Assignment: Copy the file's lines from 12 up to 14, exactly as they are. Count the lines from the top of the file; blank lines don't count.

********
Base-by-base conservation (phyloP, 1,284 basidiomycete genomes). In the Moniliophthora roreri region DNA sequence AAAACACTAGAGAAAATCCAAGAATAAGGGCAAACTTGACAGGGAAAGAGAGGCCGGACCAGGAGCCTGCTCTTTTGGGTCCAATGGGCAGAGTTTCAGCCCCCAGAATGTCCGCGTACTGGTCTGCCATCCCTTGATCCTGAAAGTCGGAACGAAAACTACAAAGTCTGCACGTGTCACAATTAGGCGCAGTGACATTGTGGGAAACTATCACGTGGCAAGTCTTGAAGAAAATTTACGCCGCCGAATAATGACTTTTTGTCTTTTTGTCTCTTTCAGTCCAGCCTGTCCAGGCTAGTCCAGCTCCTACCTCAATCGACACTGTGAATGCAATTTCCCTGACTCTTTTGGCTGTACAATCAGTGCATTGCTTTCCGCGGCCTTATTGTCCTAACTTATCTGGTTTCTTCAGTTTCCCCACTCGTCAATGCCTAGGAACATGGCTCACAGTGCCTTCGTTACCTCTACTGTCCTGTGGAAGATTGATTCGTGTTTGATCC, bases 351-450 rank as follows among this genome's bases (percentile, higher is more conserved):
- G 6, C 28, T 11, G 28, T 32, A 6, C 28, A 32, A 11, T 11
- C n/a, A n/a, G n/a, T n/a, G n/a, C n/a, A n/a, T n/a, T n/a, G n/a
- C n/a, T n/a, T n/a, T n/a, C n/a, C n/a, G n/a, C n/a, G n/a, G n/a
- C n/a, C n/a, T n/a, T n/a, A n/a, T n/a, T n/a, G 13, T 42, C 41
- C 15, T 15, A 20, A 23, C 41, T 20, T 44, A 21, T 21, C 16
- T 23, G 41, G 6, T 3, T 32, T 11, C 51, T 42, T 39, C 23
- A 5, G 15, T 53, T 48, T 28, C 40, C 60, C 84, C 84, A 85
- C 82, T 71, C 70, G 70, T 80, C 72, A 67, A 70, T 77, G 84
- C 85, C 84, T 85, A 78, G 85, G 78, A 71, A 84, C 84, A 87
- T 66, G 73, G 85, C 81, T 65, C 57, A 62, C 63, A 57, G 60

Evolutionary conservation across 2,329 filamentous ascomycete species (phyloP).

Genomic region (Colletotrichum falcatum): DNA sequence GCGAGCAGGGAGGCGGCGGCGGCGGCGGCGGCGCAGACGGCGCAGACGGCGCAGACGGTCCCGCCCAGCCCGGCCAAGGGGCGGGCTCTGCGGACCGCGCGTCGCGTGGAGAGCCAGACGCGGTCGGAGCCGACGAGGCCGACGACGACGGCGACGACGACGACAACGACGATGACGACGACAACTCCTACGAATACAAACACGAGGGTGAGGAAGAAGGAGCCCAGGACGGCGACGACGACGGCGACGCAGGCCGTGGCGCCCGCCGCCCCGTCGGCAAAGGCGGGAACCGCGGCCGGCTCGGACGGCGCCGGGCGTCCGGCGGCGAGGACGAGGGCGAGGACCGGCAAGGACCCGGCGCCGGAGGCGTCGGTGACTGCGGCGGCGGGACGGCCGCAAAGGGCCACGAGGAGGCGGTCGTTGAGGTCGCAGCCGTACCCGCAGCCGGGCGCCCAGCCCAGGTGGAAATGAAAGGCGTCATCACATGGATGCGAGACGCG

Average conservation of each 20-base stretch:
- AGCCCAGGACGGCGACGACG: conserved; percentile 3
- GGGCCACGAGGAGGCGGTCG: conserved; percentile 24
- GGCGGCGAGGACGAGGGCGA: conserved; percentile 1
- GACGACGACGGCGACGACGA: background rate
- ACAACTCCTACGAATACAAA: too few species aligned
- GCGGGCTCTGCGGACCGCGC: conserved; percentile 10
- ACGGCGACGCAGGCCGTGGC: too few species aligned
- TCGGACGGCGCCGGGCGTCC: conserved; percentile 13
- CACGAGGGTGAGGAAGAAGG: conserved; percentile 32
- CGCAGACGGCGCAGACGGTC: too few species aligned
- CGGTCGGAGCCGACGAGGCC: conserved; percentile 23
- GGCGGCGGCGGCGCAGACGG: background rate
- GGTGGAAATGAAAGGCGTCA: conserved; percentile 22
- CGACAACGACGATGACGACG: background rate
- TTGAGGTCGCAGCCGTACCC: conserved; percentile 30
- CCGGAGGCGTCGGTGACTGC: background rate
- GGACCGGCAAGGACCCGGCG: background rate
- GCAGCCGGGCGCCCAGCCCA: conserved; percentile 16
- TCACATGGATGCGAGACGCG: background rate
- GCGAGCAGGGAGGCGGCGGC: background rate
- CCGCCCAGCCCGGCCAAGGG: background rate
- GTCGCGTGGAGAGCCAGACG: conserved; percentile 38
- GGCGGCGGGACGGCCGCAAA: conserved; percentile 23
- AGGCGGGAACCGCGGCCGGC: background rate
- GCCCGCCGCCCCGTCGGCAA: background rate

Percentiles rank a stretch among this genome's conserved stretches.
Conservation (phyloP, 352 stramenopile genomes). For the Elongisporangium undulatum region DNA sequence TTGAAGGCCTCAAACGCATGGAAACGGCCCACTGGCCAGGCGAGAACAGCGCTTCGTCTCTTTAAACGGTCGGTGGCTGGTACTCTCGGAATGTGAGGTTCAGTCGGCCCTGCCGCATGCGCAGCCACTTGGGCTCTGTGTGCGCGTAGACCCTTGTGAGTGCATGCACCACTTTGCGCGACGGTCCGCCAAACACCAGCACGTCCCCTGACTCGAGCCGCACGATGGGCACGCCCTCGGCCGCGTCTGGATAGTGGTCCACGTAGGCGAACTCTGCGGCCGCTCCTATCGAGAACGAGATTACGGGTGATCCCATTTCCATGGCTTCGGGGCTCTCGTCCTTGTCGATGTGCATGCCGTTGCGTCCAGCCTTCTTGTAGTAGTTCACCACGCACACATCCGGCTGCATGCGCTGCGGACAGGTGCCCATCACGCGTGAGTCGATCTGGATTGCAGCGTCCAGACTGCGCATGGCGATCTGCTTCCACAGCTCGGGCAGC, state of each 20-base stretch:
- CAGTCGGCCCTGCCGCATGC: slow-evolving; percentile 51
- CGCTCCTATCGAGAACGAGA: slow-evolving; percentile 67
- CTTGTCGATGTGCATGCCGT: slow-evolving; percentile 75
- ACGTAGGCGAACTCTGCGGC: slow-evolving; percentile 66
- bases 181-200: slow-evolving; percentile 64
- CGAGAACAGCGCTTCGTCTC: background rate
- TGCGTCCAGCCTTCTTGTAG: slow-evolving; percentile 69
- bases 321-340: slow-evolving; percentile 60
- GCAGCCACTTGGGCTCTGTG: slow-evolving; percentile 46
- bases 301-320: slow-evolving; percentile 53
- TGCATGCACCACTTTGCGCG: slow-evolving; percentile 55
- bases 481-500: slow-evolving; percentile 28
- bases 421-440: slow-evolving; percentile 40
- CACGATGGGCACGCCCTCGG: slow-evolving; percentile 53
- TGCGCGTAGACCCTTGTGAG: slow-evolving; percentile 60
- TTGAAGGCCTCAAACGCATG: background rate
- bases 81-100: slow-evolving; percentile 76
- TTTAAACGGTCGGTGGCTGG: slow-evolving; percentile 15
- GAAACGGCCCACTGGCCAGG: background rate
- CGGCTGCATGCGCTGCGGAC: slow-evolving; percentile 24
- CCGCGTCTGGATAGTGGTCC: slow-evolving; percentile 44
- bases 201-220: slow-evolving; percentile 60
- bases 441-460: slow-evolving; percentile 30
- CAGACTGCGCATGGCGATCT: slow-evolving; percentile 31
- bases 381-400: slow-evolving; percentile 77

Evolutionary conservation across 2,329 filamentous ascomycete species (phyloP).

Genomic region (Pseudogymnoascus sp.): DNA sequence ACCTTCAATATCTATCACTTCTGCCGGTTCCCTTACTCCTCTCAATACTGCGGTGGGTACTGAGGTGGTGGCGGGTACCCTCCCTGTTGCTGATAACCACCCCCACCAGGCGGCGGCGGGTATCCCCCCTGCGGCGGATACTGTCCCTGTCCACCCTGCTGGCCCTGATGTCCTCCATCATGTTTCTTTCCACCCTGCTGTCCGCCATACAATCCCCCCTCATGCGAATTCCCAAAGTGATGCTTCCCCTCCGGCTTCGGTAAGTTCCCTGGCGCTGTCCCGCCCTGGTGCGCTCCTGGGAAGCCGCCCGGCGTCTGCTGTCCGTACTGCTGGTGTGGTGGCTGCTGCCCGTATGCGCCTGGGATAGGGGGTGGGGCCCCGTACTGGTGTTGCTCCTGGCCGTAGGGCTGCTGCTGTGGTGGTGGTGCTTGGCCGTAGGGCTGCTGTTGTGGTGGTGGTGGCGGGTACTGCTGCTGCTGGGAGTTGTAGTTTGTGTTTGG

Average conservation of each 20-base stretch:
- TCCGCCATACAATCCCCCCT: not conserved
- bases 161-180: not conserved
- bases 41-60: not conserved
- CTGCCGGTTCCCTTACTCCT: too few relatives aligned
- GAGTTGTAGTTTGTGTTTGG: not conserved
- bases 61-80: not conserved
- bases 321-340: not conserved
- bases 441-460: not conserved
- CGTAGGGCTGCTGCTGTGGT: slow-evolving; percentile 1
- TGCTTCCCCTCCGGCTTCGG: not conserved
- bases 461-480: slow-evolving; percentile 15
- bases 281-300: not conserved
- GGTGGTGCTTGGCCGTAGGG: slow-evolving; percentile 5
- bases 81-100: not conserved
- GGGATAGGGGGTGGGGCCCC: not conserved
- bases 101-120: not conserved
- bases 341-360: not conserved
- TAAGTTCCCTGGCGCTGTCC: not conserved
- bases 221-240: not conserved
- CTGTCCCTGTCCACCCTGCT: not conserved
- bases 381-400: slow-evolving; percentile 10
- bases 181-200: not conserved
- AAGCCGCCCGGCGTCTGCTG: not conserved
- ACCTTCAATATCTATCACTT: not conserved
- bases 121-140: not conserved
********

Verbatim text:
Evolutionary conservation across 2,329 filamentous ascomycete species (phyloP).

Genomic region (Colletotrichum falcatum): DNA sequence GCGAGCAGGGAGGCGGCGGCGGCGGCGGCGGCGCAGACGGCGCAGACGGCGCAGACGGTCCCGCCCAGCCCGGCCAAGGGGCGGGCTCTGCGGACCGCGCGTCGCGTGGAGAGCCAGACGCGGTCGGAGCCGACGAGGCCGACGACGACGGCGACGACGACGACAACGACGATGACGACGACAACTCCTACGAATACAAACACGAGGGTGAGGAAGAAGGAGCCCAGGACGGCGACGACGACGGCGACGCAGGCCGTGGCGCCCGCCGCCCCGTCGGCAAAGGCGGGAACCGCGGCCGGCTCGGACGGCGCCGGGCGTCCGGCGGCGAGGACGAGGGCGAGGACCGGCAAGGACCCGGCGCCGGAGGCGTCGGTGACTGCGGCGGCGGGACGGCCGCAAAGGGCCACGAGGAGGCGGTCGTTGAGGTCGCAGCCGTACCCGCAGCCGGGCGCCCAGCCCAGGTGGAAATGAAAGGCGTCATCACATGGATGCGAGACGCG

Average conservation of each 20-base stretch: